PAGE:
Vital Choice Customer Q&A
by Randy Hartnell
"Our local grocery advertises that they have king salmon, but do not state whether they are wild or farm-raised. I thought most farm-raised salmon are Atlantic salmon, and that they do not farm-raise king salmon. If so, then the king salmon they sell must be wild. Is this correct? Do they farm raise sockeye salmon? Do they farm raise coho salmon? Thank you for your attention." —James H.
Pacific sockeye salmon are among the most highly prized of the wild salmon species (for their rich red color and firm texture), however attempts to farm them have not been commercially successful. Sockeye have a unique diet and lifecycle that are not easily replicated in an aquaculture environment, though you can bet that somewhere, someone's working on it!
Here are three things to keep in mind when shopping for salmon:
Clues to salmon's real origin: With all of the negative publicity currently surrounding farmed salmon, you can be almost certain that when a retailer or chef goes to the trouble and expense of sourcing wild salmon, he will promote it as such. On the other hand, if you ask about the fish and he doesn't seem to know or care, then it's probably farmed.
Another clue is the word "fresh." Wild Pacific salmon are only harvested seasonally, so when you see fish labeled "fresh" in the dead of winter you know they're farmed. Wild salmon are only available in the off season frozen or "re-freshed" from frozen. These can be as good as or better than so-called "fresh" if they have been handled and packaged optimally.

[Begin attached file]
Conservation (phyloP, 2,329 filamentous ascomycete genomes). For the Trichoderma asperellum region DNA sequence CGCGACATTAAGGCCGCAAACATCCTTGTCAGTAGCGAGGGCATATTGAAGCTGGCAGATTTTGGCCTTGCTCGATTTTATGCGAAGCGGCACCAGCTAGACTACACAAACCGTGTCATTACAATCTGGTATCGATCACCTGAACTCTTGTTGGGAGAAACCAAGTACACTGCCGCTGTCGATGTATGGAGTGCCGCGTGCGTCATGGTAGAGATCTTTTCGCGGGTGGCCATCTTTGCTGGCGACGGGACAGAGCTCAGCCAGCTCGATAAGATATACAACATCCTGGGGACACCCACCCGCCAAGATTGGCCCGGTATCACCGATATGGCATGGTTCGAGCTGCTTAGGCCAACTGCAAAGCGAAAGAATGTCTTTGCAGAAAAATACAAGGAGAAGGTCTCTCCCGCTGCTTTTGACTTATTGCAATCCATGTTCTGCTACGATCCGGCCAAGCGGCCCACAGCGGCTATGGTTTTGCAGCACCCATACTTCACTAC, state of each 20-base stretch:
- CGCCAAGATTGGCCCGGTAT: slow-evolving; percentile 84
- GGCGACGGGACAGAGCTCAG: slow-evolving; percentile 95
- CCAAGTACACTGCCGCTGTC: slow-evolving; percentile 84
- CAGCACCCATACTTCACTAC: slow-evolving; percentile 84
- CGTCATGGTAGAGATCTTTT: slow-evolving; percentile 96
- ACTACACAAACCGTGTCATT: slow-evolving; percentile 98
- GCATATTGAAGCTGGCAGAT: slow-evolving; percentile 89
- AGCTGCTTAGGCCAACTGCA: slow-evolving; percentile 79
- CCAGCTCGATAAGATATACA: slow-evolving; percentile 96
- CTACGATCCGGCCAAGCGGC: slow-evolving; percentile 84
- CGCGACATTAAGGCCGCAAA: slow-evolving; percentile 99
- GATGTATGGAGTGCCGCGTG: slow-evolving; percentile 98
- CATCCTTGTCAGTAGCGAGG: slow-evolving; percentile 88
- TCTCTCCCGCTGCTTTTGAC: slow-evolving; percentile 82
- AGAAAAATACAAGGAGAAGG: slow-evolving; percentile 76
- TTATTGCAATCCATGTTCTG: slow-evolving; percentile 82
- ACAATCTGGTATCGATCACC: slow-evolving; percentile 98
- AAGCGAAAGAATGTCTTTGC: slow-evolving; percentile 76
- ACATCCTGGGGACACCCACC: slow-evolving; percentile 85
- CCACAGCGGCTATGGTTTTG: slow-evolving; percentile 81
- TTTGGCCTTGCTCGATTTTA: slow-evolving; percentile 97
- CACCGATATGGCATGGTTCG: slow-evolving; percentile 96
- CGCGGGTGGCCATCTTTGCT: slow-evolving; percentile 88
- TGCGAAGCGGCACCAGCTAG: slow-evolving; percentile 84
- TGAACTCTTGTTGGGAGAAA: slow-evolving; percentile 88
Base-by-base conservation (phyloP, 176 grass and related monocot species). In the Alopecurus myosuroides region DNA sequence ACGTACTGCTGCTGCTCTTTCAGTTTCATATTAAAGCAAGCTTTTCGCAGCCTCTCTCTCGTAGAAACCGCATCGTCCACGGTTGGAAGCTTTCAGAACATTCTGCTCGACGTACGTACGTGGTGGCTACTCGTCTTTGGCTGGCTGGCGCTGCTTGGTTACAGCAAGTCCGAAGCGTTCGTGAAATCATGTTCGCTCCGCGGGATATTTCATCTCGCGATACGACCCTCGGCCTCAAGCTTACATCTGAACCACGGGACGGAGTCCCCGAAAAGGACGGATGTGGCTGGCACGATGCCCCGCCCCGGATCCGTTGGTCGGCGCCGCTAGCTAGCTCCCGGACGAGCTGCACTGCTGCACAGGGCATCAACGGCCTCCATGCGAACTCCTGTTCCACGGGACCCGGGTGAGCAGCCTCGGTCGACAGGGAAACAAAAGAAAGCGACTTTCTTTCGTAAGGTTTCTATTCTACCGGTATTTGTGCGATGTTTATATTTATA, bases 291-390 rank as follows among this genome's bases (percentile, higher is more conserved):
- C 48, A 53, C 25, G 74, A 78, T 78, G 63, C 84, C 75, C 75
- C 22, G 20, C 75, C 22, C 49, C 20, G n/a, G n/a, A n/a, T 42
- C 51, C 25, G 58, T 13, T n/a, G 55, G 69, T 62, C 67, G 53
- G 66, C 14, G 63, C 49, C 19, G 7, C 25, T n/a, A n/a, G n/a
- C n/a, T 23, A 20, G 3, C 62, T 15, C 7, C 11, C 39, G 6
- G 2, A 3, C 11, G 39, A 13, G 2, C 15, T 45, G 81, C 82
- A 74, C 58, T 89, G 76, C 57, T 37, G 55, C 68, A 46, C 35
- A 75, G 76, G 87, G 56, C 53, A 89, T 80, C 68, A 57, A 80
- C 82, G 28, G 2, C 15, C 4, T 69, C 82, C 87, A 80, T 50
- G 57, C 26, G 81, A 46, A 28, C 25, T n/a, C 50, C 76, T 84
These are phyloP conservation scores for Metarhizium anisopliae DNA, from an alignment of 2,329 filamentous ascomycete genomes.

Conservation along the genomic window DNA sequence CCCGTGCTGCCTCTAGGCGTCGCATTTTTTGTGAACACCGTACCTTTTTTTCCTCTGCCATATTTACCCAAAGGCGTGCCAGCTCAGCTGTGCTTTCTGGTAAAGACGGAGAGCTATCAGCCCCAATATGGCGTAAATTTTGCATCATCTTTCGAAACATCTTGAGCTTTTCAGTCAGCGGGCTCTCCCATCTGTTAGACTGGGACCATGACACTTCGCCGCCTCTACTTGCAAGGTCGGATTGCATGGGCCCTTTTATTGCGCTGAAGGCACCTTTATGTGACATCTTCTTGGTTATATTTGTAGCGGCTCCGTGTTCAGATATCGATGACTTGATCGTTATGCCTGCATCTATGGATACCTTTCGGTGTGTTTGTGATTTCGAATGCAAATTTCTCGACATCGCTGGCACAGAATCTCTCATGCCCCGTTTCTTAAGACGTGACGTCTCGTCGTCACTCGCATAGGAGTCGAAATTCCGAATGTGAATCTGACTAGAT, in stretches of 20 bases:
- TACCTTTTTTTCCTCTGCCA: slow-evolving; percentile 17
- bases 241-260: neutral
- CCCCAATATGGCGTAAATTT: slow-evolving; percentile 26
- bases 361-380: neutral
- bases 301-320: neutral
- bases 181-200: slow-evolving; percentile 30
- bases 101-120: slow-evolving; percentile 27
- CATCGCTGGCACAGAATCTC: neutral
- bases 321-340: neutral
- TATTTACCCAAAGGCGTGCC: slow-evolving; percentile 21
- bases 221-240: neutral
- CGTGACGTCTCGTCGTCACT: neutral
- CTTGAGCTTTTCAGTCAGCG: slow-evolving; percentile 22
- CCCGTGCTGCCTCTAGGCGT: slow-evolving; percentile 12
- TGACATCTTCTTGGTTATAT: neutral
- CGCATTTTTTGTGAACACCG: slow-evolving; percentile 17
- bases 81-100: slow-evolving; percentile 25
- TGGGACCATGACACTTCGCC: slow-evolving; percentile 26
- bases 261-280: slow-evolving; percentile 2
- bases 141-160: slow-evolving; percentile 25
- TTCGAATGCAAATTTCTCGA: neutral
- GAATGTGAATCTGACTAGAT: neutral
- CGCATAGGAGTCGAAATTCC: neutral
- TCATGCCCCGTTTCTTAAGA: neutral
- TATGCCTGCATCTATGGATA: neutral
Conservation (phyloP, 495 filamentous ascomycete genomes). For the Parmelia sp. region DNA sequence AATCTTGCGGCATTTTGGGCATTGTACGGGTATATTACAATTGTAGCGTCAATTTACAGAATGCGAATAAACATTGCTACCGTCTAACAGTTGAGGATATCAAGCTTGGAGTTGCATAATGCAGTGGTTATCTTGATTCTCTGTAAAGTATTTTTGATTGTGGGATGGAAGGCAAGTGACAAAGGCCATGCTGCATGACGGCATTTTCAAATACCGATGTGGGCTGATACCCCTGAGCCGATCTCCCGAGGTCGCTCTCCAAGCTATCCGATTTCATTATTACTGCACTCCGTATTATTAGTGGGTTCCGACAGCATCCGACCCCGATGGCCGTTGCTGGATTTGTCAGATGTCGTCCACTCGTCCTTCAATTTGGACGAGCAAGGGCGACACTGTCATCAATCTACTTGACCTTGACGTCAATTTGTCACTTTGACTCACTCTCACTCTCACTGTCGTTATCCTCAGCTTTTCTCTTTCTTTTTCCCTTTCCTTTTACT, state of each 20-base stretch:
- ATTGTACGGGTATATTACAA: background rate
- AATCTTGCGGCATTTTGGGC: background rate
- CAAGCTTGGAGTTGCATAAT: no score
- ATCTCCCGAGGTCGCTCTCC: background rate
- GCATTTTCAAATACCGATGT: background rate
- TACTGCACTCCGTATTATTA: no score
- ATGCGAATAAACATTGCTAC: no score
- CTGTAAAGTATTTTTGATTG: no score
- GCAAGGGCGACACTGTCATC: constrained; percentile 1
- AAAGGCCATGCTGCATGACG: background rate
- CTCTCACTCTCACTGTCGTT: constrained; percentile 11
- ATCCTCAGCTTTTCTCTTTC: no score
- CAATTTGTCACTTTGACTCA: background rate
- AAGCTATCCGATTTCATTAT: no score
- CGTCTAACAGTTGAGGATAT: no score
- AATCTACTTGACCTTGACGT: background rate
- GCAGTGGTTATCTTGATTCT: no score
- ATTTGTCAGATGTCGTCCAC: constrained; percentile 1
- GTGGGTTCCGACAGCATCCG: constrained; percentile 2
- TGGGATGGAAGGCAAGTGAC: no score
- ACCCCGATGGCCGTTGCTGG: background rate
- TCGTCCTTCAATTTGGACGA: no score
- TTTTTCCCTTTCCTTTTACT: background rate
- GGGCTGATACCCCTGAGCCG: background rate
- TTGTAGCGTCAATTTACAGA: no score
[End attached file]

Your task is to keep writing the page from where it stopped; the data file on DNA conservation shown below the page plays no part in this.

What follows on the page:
Alaska has no fish farms, period: Fish farming is banned in Alaska, so all salmon labeled "Alaskan" (legitimately) are wild. Note that while "Alaskan" is synonymous with wild, it does not necessarily translate into high quality. Alaska is a huge place with hundreds of pristine rivers that annually produce millions of wild salmon. While most are fine physical specimens when they leave the water, there are specie-specific characteristics and other factors that dramatically influence the quality of the fish that arrives at market.
For example, there are five different Pacific salmon species, each with its own appearance, flavor, texture and nutrient profile. Alaskan salmon are harvested in diverse areas with unique regional characteristics that further influence the above factors. For instance, fish migrating to large rivers will have a higher oil content than those destined for short ones. An oilier fish will usually have better flavor, a more delicate texture and higher omega-3 levels.
There are varying types of harvest methods, handling and processing techniques, all of which play a significant role in determining the quality of the fish ultimately sold as "wild Alaskan."
Retail clerks are often ignorant of the facts: Most seafood counter clerks know little more than their customers about the salmon they sell. At best they know what their distributor tells them. When asked questions, rather than admit ignorance, they become proficient at crafting half-truths into the answers their customers want to hear (I've personally witnessed this phenomenon countless times).
Try asking where, when or how a particular fish was caught; whether it was sustainably harvested or grown with antibiotics, growth hormones, pesticides, or colorants? Those who really care will know, but even department managers seldom have time to become knowledgeable about their products. Furthermore, they are under unrelenting pressure from their superiors to maximize their department's profitability. This drives them to push products with the shortest shelf life and the largest margins: objectives that explain the omnipresence of inexpensive fresh-farmed salmon.
As is the case with any food, your best course of action is to get to know your source. Find a knowledgeable purveyor with a value system that reflects your own, one who is committed to providing you with truly superior products. They're likely to cost more, but of course the best always does.